The situation for human rights defenders has improved since the restoration of Parliament in April 2006 and the Peace Agreement signed in November 2006. However, human rights defenders and journalists have continued to face threats, harassment, and the violent dispersement of peaceful protests by police and security forces. Nepal’s decade-long civil war between 1996 and 2006, in which at least 13,000 people died. Government forces engaged in arbitrary arrests, torture, extrajudicial killings, and enforced disappearances to contain an armed conflict led by the United Communist Party (a Maoist coalition). Those crimes are yet to be prosecuted.
After the 2006 ceasefire agreement, Nepal’s many disenfranchised and impoverished communities had hoped for a more rights-respecting state. The peace deal contained a promise, enshrined in the ceasefire agreement and the interim constitution, that the new constitution would provide equality and fairness in governance for Nepal’s traditionally marginalized communities. The new constitution has been stalled since then, however, in a bitter stalemate among the main political parties. After a coalition government led by Nepali Congress leader Sushil Koirala took power in February 2014, the main parties hammered out a draft constitution without genuine public consultation, which has been criticized widely both by domestic and international human rights groups. Some ethnic groups has responded with violent protest.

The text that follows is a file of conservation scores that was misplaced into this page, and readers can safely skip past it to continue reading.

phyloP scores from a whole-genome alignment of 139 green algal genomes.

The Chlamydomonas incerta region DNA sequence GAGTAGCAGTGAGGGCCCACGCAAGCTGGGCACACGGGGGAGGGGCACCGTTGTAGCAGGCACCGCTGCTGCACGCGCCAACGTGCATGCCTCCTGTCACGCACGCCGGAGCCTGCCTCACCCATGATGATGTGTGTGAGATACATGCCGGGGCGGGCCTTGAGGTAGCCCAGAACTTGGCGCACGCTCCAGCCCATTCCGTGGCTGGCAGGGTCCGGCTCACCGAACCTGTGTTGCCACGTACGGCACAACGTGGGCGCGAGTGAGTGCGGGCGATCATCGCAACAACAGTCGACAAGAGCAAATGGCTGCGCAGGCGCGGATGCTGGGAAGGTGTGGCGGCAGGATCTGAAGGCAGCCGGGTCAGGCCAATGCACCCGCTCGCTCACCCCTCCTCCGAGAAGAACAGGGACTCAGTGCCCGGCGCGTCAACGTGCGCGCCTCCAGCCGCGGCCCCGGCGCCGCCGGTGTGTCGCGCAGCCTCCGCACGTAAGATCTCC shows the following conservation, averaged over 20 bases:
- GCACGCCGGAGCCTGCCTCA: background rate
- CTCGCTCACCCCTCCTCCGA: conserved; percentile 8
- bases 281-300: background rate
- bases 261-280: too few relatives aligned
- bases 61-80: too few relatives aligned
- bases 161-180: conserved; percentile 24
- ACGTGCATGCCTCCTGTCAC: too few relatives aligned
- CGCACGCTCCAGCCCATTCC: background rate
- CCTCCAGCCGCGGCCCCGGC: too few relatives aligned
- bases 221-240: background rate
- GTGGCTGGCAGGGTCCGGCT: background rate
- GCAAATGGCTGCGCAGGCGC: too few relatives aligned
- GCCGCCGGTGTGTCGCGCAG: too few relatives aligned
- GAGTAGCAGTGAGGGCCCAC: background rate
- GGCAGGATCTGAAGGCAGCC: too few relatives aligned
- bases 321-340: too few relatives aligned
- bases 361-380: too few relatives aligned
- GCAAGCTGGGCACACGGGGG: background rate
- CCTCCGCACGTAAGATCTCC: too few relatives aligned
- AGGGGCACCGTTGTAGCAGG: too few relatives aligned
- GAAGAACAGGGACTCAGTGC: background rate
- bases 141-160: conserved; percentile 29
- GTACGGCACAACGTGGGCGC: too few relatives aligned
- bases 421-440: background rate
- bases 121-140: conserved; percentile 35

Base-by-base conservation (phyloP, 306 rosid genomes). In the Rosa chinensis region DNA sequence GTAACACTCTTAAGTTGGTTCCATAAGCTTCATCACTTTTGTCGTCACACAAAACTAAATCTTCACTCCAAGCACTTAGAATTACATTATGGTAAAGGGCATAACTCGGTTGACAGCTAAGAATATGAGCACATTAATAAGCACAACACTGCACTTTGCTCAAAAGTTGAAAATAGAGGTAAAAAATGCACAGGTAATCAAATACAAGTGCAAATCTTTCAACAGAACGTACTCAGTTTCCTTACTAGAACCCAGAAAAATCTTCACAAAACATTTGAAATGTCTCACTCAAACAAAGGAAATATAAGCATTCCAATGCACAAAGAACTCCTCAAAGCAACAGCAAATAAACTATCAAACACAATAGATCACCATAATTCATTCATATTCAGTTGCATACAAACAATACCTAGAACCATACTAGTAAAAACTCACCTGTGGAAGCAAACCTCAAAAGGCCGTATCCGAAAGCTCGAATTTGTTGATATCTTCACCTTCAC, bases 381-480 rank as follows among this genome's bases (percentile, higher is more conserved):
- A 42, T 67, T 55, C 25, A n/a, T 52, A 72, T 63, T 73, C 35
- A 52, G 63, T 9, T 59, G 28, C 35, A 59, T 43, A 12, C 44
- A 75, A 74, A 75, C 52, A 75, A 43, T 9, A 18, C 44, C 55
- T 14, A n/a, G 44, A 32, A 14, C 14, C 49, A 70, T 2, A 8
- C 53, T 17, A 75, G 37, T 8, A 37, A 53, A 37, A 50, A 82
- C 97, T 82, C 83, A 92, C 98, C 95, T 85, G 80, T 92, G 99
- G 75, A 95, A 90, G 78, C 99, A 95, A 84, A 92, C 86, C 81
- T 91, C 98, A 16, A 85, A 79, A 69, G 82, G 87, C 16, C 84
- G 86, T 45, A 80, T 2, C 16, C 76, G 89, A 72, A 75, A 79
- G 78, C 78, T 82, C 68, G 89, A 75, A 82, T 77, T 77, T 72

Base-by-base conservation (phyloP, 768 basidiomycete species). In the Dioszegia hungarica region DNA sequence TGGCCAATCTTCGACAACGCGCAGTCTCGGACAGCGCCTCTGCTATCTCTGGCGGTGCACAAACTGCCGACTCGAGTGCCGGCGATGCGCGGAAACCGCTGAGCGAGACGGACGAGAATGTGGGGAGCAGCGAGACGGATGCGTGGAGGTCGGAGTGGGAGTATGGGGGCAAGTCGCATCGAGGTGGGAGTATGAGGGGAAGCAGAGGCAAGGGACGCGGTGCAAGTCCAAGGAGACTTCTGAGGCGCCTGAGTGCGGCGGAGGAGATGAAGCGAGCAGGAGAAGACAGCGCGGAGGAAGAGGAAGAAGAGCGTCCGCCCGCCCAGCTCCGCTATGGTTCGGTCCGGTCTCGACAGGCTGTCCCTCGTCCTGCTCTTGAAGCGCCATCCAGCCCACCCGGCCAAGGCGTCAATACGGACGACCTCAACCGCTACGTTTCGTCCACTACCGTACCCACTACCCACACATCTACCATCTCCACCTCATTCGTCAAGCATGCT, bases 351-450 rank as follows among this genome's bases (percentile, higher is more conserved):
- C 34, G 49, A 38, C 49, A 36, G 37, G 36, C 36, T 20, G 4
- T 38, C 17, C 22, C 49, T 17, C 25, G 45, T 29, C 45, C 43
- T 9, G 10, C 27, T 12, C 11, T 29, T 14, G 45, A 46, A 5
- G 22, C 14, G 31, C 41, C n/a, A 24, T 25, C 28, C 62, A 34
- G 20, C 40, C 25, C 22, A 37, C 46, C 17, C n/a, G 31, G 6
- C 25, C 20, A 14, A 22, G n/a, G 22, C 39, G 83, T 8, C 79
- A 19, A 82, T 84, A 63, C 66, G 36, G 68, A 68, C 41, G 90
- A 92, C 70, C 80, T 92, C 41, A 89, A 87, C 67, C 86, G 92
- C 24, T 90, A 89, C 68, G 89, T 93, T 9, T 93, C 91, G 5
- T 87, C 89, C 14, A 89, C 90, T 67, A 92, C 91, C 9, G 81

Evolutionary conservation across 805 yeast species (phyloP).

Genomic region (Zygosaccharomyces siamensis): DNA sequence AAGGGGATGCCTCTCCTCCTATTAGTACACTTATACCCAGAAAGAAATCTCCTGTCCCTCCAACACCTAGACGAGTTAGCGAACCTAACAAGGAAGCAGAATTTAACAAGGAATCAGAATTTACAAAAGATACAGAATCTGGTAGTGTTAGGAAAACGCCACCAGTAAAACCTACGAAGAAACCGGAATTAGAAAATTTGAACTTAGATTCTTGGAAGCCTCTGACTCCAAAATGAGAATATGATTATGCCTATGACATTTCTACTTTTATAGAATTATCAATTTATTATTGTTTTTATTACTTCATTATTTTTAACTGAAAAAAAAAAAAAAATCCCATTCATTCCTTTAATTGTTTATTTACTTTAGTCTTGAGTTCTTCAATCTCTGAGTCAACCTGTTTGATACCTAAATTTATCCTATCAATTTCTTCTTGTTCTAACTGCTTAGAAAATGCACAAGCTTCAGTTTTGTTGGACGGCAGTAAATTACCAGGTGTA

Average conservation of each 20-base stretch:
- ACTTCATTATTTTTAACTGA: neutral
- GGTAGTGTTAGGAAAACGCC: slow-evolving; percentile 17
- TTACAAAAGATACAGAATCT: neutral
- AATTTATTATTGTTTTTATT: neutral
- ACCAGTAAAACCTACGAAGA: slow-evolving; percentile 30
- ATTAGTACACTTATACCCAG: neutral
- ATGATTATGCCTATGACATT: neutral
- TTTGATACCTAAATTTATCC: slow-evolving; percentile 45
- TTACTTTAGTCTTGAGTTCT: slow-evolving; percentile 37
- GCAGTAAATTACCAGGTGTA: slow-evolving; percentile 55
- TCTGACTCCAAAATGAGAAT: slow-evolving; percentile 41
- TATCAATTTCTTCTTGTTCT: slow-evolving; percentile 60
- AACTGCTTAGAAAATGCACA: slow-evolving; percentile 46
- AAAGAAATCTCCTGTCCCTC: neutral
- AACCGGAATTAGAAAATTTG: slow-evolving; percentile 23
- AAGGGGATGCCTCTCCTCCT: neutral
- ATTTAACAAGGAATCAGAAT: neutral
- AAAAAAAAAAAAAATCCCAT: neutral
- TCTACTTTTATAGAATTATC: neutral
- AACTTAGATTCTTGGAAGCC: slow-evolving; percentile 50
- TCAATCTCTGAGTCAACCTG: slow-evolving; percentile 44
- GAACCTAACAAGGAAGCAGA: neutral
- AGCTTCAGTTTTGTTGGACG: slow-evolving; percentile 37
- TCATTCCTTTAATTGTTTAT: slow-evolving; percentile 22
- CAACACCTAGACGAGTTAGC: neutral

The devastating earthquake of 25 April 2015 created a massive impact on the countries overall situation including the attention of Human Rights Defenders to more humanitarian work. With the tension rose around the new draft constitution may create difficult landscape for the HRDs.